On behalf of the consortium, we invite those interested in contributing to, co-developing, or using ENVO to contact us through the project website [63]. In particular, we welcome the input of expert ecologists in the definition and resolution of classes such as biome, habitat, and niche and of expert geographers who can help us with the integration of additional terms commonly used when describing environments. Furthermore, we invite domain experts, working with specific environment-types, to contribute their knowledge in the development of the relevant branches of the ontology.

Methods

ENVO is developed using the OBO-Edit ontology development tool [64]. This tool allows the creation and maintenance of ontologies in OBO-Format [65], which is an alternative syntax for a subset of the Web Ontology Language (OWL).

The ENVO editorial team consults a variety of sources when creating and editing terms, including the ENVO request tracker. The core ontology is maintained in OBO-Format in a subversion repository hosted on Google Code [22]. Each change to the ontology triggers a centralized ontology-based Continuous Integration server (Mungall et al., unpublished) to perform a series of checksc. These include lexical checks (for example, ensuring that no two classes have the same unique label) as well as logical checks, executed using the Elk reasoner [66]. We use the Elk reasoner because it is fast, and the current version of ENVO does not currently make use of any OWL constructs that fall outside of the EL++ subset of the OWL language. We use the OBO Ontology Release Tool (OORT; [67]) as a general framework for performing OBO-Format to OWL conversion and execution of reasoner checks.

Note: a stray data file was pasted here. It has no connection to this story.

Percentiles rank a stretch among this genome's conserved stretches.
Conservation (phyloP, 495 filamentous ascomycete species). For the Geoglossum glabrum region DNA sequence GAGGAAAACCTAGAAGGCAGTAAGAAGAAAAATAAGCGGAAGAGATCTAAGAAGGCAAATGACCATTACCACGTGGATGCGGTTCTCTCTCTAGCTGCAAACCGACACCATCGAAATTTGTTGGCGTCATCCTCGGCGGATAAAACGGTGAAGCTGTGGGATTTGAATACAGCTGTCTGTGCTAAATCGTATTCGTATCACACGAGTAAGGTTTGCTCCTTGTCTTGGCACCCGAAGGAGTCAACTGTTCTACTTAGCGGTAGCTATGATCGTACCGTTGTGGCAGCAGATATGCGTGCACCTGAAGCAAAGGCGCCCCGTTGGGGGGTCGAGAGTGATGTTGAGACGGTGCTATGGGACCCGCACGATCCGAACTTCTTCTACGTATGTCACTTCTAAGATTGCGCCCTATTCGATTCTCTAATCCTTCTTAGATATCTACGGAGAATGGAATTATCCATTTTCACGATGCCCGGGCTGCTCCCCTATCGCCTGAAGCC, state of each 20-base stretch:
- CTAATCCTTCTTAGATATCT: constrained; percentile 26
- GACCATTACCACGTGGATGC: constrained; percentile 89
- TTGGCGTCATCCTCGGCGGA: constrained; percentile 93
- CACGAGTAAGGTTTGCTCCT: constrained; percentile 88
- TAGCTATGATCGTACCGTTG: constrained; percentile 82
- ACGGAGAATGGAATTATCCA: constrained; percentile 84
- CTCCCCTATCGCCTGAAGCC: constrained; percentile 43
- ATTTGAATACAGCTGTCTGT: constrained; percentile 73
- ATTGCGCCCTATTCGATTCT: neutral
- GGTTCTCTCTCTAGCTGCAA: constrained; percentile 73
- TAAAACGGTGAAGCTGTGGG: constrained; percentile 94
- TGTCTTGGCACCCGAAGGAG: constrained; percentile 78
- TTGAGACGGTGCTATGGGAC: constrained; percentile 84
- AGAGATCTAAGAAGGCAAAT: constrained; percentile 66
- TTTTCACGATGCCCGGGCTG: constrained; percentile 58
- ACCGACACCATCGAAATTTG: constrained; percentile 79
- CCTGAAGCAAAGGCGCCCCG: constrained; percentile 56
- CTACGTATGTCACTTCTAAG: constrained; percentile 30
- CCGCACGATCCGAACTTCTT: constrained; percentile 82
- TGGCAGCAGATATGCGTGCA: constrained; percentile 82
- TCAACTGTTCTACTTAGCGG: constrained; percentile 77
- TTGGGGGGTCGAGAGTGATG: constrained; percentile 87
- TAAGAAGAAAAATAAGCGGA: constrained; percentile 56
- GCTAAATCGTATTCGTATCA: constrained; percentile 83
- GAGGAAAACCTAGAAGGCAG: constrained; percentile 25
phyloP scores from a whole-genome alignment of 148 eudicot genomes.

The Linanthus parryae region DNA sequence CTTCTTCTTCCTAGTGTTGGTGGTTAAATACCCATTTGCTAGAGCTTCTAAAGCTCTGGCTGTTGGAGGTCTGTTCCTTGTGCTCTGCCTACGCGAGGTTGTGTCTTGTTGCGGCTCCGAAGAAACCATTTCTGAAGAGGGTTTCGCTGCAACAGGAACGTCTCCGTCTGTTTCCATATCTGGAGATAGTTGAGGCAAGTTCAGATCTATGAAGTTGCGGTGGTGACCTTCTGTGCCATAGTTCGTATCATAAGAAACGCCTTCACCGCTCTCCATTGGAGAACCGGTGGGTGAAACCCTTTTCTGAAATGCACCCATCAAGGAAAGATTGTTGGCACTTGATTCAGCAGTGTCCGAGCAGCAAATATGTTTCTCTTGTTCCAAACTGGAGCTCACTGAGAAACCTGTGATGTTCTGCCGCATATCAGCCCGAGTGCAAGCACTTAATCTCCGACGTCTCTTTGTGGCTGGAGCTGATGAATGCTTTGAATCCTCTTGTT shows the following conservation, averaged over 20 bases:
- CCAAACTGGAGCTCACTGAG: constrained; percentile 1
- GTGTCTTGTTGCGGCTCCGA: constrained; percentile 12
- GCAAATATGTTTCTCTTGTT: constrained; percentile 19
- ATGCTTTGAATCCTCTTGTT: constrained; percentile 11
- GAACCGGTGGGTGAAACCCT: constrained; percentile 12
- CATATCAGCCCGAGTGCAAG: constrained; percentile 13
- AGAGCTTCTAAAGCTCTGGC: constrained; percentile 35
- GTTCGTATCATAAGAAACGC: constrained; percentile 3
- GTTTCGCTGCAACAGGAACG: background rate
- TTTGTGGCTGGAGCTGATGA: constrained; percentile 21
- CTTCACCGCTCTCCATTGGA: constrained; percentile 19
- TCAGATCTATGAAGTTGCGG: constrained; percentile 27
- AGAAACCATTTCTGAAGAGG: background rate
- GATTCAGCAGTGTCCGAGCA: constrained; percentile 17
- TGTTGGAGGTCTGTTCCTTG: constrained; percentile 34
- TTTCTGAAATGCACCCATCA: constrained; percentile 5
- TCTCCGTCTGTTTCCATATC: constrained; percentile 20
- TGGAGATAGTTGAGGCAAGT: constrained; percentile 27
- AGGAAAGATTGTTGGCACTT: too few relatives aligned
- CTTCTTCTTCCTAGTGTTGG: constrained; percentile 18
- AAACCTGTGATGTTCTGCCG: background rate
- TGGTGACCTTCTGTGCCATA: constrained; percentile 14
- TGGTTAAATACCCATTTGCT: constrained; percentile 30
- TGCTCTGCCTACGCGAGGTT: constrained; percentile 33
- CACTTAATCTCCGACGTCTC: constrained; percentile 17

We also use OORT for building public releases of ENVO. Each public release consists of both OBO Format and OWL versions of the ontology, as well as a number of subsets, including the ENVO-lite subset. Note that currently the OBO and OWL versions of the ontology are semantically identical, but in future we may make use of a wider range of OWL constructs, in which case the OBO version will be a subset of the OWL version. The main public release of ENVO incorporates a subset of classes from external ontologies (CHEBI, PATO) – we also make available a “basic” subset that excludes external ontologies and references to them. For each release, the ontology is pre-classified automatically, using Elk running within the OORT environment. This allows us to leverage external ontologies such as CHEBI.

The current version of the ontology makes use of 127 EquivalentClasses axioms (for example, ENVO_0002119 ‘alkaline hot spring’ has an equivalence axiom to an OWL construct that is the class intersection of ‘hot spring’ (ENVO_0000051) and the existential restriction has_quality some ‘alkaline’ (PATO_0001430). Currently we only have a handful of disjointness axioms in the ontology – we are experimenting with making pairs of classes disjoint and ultimately moving toward jointly-exhaustive pairwise-disjoint class hierarchies.

Endnotes